Venezuela defectors ‘fear for families’
Venezuelan soldiers who defected into Colombia on Saturday say they fear for the safety of their families under President Nicolás Maduro’s government.
Speaking exclusively to the BBC’s Orla Guerin, one defector aged 23 says he is worried forces loyal to the president may “lash out against my family”.
“But I think it was the best decision I could have made,” he adds.
More than 100 soldiers are said to have defected, most during deadly clashes over aid deliveries on Saturday.
Tensions were high after President Maduro sent troops to block roads and bridges at the borders of neighbouring Brazil and Colombia, where food and medicine deliveries, organised by the US, were set to enter the country.
At various crossing points, Venezuelan security forces fired tear gas at volunteers and protesters burning outposts and throwing stones at soldiers and riot police.
We met the deserters – male and female – one day after they laid down their weapons and left their posts. They have found sanctuary in a Catholic church, with a discreet security presence outside.
Some seemed to be in shock over the violent scenes this weekend when Venezuelan troops fired on their own people with teargas and rubber bullets.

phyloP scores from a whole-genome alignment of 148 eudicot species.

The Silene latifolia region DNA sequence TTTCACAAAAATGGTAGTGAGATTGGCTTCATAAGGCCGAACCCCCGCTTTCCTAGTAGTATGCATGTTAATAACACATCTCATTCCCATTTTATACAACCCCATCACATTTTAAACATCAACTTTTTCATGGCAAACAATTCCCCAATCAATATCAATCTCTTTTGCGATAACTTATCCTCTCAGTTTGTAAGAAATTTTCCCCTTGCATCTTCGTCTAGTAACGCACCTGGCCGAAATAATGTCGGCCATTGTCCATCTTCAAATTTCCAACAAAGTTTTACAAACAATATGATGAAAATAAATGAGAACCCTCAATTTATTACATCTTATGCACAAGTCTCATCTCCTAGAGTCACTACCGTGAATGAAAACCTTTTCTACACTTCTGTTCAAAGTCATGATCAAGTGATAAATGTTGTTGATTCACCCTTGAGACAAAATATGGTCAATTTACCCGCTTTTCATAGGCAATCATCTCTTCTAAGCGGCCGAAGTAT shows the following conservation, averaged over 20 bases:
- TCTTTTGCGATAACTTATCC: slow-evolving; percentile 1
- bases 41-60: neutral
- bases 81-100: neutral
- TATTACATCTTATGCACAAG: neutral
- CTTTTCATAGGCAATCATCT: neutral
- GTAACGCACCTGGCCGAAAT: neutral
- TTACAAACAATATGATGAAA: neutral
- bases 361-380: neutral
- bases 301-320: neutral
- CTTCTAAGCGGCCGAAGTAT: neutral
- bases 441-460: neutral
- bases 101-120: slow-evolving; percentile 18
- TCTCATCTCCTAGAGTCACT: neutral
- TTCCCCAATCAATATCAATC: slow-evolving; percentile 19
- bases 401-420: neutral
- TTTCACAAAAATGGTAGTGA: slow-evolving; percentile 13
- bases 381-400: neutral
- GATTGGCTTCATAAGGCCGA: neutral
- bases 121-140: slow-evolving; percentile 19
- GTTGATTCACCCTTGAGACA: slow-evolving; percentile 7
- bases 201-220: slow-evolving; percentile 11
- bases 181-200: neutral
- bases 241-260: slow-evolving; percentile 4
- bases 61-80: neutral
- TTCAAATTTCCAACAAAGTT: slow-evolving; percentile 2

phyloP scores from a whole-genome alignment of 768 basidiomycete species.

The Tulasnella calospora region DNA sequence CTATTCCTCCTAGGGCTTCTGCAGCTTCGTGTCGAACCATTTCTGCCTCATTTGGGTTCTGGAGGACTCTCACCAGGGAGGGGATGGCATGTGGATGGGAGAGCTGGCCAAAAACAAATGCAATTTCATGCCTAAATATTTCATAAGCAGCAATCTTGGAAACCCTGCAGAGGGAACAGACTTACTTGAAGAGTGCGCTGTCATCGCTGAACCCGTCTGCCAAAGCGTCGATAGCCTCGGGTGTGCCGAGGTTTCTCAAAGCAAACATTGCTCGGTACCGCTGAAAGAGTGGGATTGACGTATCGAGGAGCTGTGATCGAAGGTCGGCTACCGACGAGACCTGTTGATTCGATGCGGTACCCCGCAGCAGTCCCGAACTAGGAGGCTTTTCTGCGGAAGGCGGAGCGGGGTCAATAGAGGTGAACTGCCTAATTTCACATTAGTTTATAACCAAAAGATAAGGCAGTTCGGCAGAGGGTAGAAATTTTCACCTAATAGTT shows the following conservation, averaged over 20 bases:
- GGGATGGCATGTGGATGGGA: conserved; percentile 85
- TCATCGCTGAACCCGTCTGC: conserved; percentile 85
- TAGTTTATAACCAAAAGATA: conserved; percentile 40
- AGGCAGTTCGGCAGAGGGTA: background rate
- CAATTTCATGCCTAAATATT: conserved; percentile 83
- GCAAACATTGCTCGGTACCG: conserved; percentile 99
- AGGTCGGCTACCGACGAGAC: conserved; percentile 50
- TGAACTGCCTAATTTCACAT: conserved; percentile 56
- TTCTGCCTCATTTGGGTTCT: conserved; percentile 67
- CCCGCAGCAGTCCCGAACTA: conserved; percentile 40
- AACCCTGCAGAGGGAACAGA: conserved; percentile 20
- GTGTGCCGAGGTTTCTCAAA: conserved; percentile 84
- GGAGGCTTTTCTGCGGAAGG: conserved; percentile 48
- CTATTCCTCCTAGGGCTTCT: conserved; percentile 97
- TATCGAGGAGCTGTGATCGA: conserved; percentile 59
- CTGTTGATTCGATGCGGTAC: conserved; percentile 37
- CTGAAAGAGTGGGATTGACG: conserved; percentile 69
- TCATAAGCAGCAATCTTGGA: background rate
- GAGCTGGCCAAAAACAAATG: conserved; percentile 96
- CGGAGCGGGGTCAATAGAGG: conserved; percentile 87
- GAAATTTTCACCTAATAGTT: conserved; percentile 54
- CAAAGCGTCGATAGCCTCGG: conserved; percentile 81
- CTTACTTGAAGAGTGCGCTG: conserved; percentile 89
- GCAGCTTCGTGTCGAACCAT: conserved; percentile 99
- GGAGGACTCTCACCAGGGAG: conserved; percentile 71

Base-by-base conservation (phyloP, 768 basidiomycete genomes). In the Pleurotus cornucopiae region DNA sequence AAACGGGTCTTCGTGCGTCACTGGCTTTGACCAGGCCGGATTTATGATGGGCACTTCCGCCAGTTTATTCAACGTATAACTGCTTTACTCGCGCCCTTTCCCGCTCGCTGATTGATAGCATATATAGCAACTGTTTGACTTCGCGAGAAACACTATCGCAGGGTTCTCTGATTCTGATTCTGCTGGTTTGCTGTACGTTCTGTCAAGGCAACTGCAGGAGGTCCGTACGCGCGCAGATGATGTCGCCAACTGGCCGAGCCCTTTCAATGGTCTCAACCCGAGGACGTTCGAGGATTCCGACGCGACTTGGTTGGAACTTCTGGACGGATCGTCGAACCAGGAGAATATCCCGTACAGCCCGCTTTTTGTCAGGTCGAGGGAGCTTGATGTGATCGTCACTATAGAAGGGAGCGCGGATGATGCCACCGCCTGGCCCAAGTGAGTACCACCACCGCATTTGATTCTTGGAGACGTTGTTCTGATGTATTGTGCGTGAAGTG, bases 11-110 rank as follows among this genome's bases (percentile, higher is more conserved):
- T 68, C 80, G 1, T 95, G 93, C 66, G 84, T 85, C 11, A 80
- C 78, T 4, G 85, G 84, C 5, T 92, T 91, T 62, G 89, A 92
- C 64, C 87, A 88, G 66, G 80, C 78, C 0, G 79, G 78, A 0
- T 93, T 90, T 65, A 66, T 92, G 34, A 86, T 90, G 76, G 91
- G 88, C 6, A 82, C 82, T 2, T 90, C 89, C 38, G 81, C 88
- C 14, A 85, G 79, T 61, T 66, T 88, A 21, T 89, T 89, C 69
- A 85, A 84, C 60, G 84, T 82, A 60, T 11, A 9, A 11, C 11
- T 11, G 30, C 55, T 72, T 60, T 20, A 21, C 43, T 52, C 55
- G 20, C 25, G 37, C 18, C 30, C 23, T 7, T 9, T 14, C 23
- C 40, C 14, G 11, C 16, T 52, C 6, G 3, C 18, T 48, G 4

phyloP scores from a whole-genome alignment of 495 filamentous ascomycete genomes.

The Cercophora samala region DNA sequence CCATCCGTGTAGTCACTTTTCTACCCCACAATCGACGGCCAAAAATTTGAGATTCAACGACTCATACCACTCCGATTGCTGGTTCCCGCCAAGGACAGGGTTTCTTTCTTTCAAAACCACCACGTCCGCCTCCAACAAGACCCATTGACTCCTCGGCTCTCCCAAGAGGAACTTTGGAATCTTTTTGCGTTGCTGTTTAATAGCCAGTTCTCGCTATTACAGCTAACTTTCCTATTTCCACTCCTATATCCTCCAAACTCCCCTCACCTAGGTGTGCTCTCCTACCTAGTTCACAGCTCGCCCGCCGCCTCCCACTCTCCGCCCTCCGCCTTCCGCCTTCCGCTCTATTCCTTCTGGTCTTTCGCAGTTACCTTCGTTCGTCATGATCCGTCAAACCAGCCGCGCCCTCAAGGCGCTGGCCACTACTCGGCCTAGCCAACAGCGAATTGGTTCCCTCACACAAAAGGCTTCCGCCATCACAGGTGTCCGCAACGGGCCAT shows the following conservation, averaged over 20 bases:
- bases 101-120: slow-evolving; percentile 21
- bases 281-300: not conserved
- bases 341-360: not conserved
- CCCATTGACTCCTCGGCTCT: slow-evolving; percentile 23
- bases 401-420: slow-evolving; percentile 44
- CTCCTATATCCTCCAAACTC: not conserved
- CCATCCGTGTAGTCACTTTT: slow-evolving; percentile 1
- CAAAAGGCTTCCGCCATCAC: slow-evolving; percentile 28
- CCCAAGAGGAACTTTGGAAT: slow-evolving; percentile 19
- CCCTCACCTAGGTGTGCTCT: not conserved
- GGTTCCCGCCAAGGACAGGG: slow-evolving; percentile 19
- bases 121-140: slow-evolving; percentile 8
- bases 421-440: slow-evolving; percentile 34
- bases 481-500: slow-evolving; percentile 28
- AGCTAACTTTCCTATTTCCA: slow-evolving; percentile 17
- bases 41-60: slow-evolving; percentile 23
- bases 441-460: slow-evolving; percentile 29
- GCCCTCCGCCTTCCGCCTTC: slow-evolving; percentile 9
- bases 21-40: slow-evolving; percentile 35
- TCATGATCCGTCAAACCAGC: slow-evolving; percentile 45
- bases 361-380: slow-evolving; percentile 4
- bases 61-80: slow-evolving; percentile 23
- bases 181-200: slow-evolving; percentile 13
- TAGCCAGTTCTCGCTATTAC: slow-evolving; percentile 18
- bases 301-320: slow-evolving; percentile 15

The parish priest who took them in told us many arrived battered and bruised. The deserters said they had fled because their homeland needed change, and their children needed food. After speaking on the phone to a loved one, one young officer wept openly.
Most of those we met were foot soldiers. They said the top brass was still bound – by corruption – to President Nicolás Maduro, and that he would fight to stay in power.
But they said he had lost the rank and file who were putting their faith in the opposition leader, Juan Guaidó.
After agreeing to speak with the BBC on condition of anonymity, a group of Venezuelan deserters based in a church in Cúcuta described what pushed them to leave President Maduro’s armed forces.
“There are many professional troops who want to do this. This will be a domino effect. This will have significant influence on the armed forces,” one 29-year-old man said.
“The armed forces have broken down because of so many corrupt officers.
“The professional military is tired. We cannot remain slaves, we are freeing ourselves,” he added. -BBC